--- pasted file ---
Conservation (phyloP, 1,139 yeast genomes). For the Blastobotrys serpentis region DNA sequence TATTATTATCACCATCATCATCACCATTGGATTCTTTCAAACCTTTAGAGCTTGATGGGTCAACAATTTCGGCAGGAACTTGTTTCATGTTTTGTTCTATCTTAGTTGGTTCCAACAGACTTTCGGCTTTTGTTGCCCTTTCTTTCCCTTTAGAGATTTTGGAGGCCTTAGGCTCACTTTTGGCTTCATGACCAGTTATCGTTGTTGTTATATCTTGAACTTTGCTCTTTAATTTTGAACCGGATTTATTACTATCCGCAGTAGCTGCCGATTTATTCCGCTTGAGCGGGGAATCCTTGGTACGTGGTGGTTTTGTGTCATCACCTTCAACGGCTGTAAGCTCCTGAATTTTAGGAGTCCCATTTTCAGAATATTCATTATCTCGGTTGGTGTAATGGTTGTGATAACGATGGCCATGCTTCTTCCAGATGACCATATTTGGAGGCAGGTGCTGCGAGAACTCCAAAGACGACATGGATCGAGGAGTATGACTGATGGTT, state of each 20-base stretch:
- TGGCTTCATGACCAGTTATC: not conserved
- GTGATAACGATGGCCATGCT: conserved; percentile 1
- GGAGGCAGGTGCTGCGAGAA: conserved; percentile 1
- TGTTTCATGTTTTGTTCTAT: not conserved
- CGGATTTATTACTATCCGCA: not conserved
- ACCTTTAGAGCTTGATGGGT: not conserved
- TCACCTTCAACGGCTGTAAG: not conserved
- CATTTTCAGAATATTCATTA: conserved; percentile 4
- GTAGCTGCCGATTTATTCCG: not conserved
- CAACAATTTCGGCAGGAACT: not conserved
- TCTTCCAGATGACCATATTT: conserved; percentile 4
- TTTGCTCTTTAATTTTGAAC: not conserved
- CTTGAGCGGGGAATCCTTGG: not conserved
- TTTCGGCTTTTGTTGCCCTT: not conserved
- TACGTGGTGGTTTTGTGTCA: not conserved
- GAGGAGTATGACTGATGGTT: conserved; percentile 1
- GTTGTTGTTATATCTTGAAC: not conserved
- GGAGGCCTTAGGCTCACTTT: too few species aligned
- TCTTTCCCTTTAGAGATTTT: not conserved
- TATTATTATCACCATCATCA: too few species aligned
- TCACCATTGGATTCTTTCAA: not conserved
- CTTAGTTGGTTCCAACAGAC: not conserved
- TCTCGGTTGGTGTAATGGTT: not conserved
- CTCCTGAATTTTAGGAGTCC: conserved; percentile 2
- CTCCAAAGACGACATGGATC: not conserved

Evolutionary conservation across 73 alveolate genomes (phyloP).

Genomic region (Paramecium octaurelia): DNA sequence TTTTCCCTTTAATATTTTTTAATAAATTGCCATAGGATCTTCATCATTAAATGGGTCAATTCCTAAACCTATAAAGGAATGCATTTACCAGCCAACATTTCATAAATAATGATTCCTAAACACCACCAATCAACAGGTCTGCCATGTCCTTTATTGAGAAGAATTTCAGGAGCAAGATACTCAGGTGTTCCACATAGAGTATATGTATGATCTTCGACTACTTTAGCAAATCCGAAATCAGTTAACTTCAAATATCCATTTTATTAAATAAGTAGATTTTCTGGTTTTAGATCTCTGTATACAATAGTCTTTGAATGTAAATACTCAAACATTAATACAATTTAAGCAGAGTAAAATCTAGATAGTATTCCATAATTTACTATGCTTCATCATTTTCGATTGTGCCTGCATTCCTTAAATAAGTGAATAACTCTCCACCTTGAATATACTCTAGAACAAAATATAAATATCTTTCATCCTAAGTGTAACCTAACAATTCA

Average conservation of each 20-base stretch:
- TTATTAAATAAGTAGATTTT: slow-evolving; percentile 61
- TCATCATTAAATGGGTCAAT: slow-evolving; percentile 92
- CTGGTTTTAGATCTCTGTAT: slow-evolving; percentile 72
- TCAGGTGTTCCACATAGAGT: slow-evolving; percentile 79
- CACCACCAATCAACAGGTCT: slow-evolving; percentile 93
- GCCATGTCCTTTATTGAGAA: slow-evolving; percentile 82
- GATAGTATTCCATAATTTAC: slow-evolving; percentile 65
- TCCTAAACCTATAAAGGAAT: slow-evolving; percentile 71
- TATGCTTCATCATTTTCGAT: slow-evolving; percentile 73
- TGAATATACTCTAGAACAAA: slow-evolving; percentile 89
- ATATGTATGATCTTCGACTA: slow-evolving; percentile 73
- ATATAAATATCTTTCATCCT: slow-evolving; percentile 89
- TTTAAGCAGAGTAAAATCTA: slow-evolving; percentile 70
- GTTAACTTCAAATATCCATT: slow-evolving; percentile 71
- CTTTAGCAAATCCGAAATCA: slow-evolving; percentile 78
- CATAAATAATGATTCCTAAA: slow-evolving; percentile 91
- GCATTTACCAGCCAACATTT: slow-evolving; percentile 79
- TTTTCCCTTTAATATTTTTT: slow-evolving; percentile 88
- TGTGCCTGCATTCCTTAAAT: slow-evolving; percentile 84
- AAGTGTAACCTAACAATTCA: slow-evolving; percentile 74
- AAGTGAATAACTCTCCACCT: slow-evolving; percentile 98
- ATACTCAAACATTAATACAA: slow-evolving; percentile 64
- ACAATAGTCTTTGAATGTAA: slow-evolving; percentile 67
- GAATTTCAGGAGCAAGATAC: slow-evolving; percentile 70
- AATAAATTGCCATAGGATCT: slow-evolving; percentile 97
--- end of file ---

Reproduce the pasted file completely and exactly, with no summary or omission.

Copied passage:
Conservation (phyloP, 1,139 yeast genomes). For the Blastobotrys serpentis region DNA sequence TATTATTATCACCATCATCATCACCATTGGATTCTTTCAAACCTTTAGAGCTTGATGGGTCAACAATTTCGGCAGGAACTTGTTTCATGTTTTGTTCTATCTTAGTTGGTTCCAACAGACTTTCGGCTTTTGTTGCCCTTTCTTTCCCTTTAGAGATTTTGGAGGCCTTAGGCTCACTTTTGGCTTCATGACCAGTTATCGTTGTTGTTATATCTTGAACTTTGCTCTTTAATTTTGAACCGGATTTATTACTATCCGCAGTAGCTGCCGATTTATTCCGCTTGAGCGGGGAATCCTTGGTACGTGGTGGTTTTGTGTCATCACCTTCAACGGCTGTAAGCTCCTGAATTTTAGGAGTCCCATTTTCAGAATATTCATTATCTCGGTTGGTGTAATGGTTGTGATAACGATGGCCATGCTTCTTCCAGATGACCATATTTGGAGGCAGGTGCTGCGAGAACTCCAAAGACGACATGGATCGAGGAGTATGACTGATGGTT, state of each 20-base stretch:
- TGGCTTCATGACCAGTTATC: not conserved
- GTGATAACGATGGCCATGCT: conserved; percentile 1
- GGAGGCAGGTGCTGCGAGAA: conserved; percentile 1
- TGTTTCATGTTTTGTTCTAT: not conserved
- CGGATTTATTACTATCCGCA: not conserved
- ACCTTTAGAGCTTGATGGGT: not conserved
- TCACCTTCAACGGCTGTAAG: not conserved
- CATTTTCAGAATATTCATTA: conserved; percentile 4
- GTAGCTGCCGATTTATTCCG: not conserved
- CAACAATTTCGGCAGGAACT: not conserved
- TCTTCCAGATGACCATATTT: conserved; percentile 4
- TTTGCTCTTTAATTTTGAAC: not conserved
- CTTGAGCGGGGAATCCTTGG: not conserved
- TTTCGGCTTTTGTTGCCCTT: not conserved
- TACGTGGTGGTTTTGTGTCA: not conserved
- GAGGAGTATGACTGATGGTT: conserved; percentile 1
- GTTGTTGTTATATCTTGAAC: not conserved
- GGAGGCCTTAGGCTCACTTT: too few species aligned
- TCTTTCCCTTTAGAGATTTT: not conserved
- TATTATTATCACCATCATCA: too few species aligned
- TCACCATTGGATTCTTTCAA: not conserved
- CTTAGTTGGTTCCAACAGAC: not conserved
- TCTCGGTTGGTGTAATGGTT: not conserved
- CTCCTGAATTTTAGGAGTCC: conserved; percentile 2
- CTCCAAAGACGACATGGATC: not conserved

Evolutionary conservation across 73 alveolate genomes (phyloP).

Genomic region (Paramecium octaurelia): DNA sequence TTTTCCCTTTAATATTTTTTAATAAATTGCCATAGGATCTTCATCATTAAATGGGTCAATTCCTAAACCTATAAAGGAATGCATTTACCAGCCAACATTTCATAAATAATGATTCCTAAACACCACCAATCAACAGGTCTGCCATGTCCTTTATTGAGAAGAATTTCAGGAGCAAGATACTCAGGTGTTCCACATAGAGTATATGTATGATCTTCGACTACTTTAGCAAATCCGAAATCAGTTAACTTCAAATATCCATTTTATTAAATAAGTAGATTTTCTGGTTTTAGATCTCTGTATACAATAGTCTTTGAATGTAAATACTCAAACATTAATACAATTTAAGCAGAGTAAAATCTAGATAGTATTCCATAATTTACTATGCTTCATCATTTTCGATTGTGCCTGCATTCCTTAAATAAGTGAATAACTCTCCACCTTGAATATACTCTAGAACAAAATATAAATATCTTTCATCCTAAGTGTAACCTAACAATTCA

Average conservation of each 20-base stretch:
- TTATTAAATAAGTAGATTTT: slow-evolving; percentile 61
- TCATCATTAAATGGGTCAAT: slow-evolving; percentile 92
- CTGGTTTTAGATCTCTGTAT: slow-evolving; percentile 72
- TCAGGTGTTCCACATAGAGT: slow-evolving; percentile 79
- CACCACCAATCAACAGGTCT: slow-evolving; percentile 93
- GCCATGTCCTTTATTGAGAA: slow-evolving; percentile 82
- GATAGTATTCCATAATTTAC: slow-evolving; percentile 65
- TCCTAAACCTATAAAGGAAT: slow-evolving; percentile 71
- TATGCTTCATCATTTTCGAT: slow-evolving; percentile 73
- TGAATATACTCTAGAACAAA: slow-evolving; percentile 89
- ATATGTATGATCTTCGACTA: slow-evolving; percentile 73
- ATATAAATATCTTTCATCCT: slow-evolving; percentile 89
- TTTAAGCAGAGTAAAATCTA: slow-evolving; percentile 70
- GTTAACTTCAAATATCCATT: slow-evolving; percentile 71
- CTTTAGCAAATCCGAAATCA: slow-evolving; percentile 78
- CATAAATAATGATTCCTAAA: slow-evolving; percentile 91
- GCATTTACCAGCCAACATTT: slow-evolving; percentile 79
- TTTTCCCTTTAATATTTTTT: slow-evolving; percentile 88
- TGTGCCTGCATTCCTTAAAT: slow-evolving; percentile 84
- AAGTGTAACCTAACAATTCA: slow-evolving; percentile 74
- AAGTGAATAACTCTCCACCT: slow-evolving; percentile 98
- ATACTCAAACATTAATACAA: slow-evolving; percentile 64
- ACAATAGTCTTTGAATGTAA: slow-evolving; percentile 67
- GAATTTCAGGAGCAAGATAC: slow-evolving; percentile 70
- AATAAATTGCCATAGGATCT: slow-evolving; percentile 97